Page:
As part of the truce, Pope Innocent III forwarded a gift of four gemstone rings, each containing a single emerald, sapphire, ruby, or opal.  Although the rings do not survive, the letter that accompanied the gift does.  In it, the Pope instructed the King to allow the inherent “virtues” of the stones to guide him in his daily life, as they represented faith, hope, charity, and good works, respectively.

Ivan the Terrible – 1530–1584

Ivan the Terrible
A painting with the likeness of Ivan the Terrible.

Although he is not remembered for his gentler pursuits, the fearsome Tsar of Russia, Ivan the Terrible, was known to be an avid sapphire lover.  Sir Jerome Horsey, envoy for Queen Elizabeth of England, quotes Ivan the Terrible as saying, once translated to modern English:

The sapphire I greatly delight in, it preserves and increases courage, gives the heart joy, is pleasing to all the vital senses, and it is precious and sovereign for the eyes:  it clears the sight, takes away bloodshot and strengthens the muscles and strings of it.

There are a number of rumors surrounding Ivan’s demise, including death by mercury poisoning—which does not say much for sapphire’s legendary ability to neutralize poison.

Rudolf II – 1552–1612

Rudolf II
A portrait of Rudolf II.

The court of the Holy Roman Emperor Rudolf II was filled with alchemists, lapidaries, and artists who wielded considerable power.  Although Rudolf II was not a good leader, he was reportedly a decent painter and lapidary.

He was also taken with mysticism and assembled a league of astrologers and physicians to counsel him on the healing and occult powers of gemstones .  His extensive collection of gemstones and exotica included mermaid teeth, unicorn horns, phoenix feathers, and nails from Noah’s Ark.

Gemmarum et Lapidum historia by Anselmus de Boodt
Gemmarum et Lapidum historia by Anselmus de Boodt.

Rudolf II’s collection was maintained by a famous mineralogist and physician, Anselmus Boetius de Boodt.  De Boodt authored one of the most influential mineralogy texts ever written, the “Gemmarum et Lapidum Historia.”  In this major opus, de Boodt described about 600 minerals, and provided information on their properties, imitations, and medical applications. As for Rudolf II, De Boodt tells us:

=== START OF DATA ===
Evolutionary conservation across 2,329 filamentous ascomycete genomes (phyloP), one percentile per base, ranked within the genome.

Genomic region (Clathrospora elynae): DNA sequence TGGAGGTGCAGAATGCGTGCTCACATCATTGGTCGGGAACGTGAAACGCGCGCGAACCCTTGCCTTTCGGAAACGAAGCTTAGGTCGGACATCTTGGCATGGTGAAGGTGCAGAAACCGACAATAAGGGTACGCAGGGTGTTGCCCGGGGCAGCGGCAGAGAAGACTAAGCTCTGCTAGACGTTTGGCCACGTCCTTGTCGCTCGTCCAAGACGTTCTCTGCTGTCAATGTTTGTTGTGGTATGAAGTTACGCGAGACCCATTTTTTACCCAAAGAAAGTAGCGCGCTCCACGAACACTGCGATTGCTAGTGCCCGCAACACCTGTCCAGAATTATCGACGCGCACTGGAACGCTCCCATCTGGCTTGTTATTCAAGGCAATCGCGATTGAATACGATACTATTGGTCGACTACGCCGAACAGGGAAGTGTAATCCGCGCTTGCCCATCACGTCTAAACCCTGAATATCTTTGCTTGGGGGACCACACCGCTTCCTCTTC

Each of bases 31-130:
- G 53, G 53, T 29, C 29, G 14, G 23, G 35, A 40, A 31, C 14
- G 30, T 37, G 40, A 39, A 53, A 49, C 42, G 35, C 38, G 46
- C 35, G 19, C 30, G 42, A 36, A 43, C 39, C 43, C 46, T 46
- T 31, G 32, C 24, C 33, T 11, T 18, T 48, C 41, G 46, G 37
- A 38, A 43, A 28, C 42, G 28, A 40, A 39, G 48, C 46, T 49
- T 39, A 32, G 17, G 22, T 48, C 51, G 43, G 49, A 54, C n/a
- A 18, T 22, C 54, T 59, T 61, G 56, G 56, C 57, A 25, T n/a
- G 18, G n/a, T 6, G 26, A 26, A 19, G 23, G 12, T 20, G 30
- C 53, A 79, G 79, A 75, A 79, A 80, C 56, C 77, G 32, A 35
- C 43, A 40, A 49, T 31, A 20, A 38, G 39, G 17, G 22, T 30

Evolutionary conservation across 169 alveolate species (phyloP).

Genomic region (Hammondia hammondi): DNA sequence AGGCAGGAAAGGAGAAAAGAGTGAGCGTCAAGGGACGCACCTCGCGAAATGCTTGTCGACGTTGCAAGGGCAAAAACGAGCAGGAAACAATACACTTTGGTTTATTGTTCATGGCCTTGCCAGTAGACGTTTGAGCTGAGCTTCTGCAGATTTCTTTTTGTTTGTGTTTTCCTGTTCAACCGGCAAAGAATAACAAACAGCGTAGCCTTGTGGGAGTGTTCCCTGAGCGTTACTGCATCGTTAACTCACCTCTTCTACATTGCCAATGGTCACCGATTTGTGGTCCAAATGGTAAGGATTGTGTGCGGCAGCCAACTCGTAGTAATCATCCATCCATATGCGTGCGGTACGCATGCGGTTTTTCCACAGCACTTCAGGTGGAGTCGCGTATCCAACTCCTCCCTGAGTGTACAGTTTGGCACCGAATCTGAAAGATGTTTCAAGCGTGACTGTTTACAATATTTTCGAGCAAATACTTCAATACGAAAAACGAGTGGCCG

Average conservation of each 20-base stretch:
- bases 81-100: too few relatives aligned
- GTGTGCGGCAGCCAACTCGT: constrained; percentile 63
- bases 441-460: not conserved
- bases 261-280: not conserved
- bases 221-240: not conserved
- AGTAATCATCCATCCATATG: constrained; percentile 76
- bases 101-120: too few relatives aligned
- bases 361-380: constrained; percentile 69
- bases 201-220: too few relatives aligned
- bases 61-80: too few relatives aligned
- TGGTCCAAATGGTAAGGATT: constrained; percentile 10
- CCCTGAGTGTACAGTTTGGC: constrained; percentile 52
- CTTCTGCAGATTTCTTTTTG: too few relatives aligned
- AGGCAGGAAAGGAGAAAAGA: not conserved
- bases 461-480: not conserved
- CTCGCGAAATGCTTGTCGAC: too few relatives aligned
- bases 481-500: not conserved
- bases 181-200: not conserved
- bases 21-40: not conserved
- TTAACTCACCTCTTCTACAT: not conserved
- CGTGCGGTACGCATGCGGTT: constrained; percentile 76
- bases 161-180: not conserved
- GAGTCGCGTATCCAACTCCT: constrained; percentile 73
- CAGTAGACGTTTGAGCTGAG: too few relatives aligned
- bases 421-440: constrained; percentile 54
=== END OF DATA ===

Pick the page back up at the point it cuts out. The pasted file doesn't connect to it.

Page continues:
“The emperor loves precious stones not as a means of enhancing his own dignity and majesty, whose greatness requires no external support, but to contemplate the greatness and ineffable power of God in the stones, which unite the beauty of the whole world in such tiny bodies.”

Shah Jahan – 1592–1666

Shah Jahan standing on the globe of the world
Shah Jahan standing on the globe of the world.

The name of this Mughal Emperor means “King of the World” in Persian. He, like many of the other Mughal emperors, was an avid gemstone collector.  He is perhaps best known for building the Taj Mahal as a tomb for his beloved wife, Mumtaz Mahal.

He is less well known for commissioning the famous Peacock Throne described by Jean-Baptiste Tavernier (1676) in his travels to India. According to Tavernier, the marvelous throne was everything legend declared it would be.  

peacock throne sapphires
The Peacock Throne featuring jewel-encrusted peacocks.

It required some seven years to construct, and derived its name from two enormous peacocks that stood behind it, tails spread and encrusted with blue sapphires, emeralds, rubies, pearls, and other precious stones.  The famous Koh-i-noor diamond was originally placed in the throne, which was shaped like a bed or dais.  

When Nadir Shah conquered Delhi in 1739, the throne was spirited to Persia and later destroyed although other Persian thrones, and the Iranian Monarchy itself, are often referred to as the “Peacock Throne.”

Catherine the Great and the Romanoff Jewels – 1729–1796

Catherine II of Russia was known as an enlightened despot.  She became Empress after a bloodless coup deposed her husband, the eccentric Peter III.  Under her rule, the Russian Empire grew by some 200,000 square miles.

Catherine the Great
A portrait of Catherine the Great.